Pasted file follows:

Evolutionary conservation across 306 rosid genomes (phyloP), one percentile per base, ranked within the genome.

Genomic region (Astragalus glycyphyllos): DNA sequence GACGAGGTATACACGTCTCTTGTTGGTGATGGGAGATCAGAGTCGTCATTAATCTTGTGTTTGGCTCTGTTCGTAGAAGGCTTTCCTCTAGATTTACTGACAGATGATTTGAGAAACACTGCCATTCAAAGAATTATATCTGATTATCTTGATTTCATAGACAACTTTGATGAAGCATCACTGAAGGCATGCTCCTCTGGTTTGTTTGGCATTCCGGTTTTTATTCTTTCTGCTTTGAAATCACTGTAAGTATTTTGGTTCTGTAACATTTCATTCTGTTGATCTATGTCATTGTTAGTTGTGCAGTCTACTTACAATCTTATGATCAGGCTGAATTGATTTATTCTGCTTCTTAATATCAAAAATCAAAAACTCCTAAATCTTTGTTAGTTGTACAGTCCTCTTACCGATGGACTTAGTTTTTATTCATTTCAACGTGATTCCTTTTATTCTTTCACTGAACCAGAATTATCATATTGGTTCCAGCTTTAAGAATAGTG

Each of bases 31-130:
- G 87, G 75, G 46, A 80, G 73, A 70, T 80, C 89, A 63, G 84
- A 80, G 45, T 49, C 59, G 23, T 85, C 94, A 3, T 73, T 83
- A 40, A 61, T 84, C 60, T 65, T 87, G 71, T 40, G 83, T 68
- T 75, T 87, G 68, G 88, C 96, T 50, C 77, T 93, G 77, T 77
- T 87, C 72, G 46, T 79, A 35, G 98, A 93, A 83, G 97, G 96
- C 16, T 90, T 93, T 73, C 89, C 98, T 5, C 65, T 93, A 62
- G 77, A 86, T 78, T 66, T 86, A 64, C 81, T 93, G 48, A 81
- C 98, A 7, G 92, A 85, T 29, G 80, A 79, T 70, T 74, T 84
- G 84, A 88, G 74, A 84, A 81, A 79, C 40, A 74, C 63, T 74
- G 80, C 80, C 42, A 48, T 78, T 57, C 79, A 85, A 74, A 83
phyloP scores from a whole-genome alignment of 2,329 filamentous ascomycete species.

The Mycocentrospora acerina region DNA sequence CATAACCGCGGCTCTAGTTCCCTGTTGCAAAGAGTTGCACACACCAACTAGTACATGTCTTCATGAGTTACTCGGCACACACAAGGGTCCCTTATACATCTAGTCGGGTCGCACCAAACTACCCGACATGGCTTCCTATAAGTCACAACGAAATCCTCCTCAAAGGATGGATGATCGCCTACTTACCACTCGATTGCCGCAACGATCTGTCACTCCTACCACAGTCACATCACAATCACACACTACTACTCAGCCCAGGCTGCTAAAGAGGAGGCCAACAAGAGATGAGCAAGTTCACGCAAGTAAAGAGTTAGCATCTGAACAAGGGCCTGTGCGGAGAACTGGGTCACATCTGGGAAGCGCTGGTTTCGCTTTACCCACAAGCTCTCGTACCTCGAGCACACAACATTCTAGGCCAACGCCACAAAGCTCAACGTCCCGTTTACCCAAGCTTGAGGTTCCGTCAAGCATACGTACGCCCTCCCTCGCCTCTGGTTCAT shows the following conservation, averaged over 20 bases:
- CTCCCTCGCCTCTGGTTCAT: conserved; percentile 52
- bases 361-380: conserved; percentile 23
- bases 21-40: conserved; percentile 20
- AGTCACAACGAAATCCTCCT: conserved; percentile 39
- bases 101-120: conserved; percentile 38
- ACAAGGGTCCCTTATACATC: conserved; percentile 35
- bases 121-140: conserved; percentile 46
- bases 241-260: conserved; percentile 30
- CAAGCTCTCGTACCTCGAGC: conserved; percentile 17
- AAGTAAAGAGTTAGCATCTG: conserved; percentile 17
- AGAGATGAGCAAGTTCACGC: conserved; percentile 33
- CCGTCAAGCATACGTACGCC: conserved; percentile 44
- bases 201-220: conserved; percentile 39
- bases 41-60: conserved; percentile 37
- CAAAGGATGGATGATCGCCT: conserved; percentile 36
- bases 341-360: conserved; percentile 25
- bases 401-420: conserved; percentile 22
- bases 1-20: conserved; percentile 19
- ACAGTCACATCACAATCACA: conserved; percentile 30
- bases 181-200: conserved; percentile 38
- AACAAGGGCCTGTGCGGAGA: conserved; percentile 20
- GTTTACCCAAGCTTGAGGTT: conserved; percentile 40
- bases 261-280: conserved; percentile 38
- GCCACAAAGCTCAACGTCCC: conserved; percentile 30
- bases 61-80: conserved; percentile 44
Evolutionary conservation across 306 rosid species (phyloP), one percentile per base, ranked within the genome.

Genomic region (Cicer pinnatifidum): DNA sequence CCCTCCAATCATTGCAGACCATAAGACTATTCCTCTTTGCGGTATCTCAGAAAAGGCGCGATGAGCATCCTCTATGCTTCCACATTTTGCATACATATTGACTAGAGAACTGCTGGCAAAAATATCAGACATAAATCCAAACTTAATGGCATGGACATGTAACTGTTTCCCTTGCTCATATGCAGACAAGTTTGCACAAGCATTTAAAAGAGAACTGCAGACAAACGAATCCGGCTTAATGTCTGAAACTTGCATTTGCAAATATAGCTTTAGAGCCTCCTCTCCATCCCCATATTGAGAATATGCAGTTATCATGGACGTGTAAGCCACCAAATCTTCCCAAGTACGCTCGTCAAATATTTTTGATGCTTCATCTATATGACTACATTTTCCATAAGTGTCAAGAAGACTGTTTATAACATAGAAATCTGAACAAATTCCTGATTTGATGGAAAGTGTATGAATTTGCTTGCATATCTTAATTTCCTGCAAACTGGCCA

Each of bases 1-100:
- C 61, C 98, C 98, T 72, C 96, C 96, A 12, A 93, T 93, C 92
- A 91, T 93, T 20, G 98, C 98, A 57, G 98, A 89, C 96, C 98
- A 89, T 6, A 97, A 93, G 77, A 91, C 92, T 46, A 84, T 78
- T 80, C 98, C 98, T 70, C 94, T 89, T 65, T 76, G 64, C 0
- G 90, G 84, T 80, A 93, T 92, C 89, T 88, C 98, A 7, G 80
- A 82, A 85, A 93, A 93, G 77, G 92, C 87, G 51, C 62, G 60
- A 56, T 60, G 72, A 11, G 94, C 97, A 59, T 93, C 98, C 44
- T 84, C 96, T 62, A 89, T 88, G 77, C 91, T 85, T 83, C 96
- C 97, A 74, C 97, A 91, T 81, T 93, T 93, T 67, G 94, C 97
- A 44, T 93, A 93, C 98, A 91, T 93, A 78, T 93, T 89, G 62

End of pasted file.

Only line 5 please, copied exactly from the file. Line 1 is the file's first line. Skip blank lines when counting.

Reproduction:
- A 80, G 45, T 49, C 59, G 23, T 85, C 94, A 3, T 73, T 83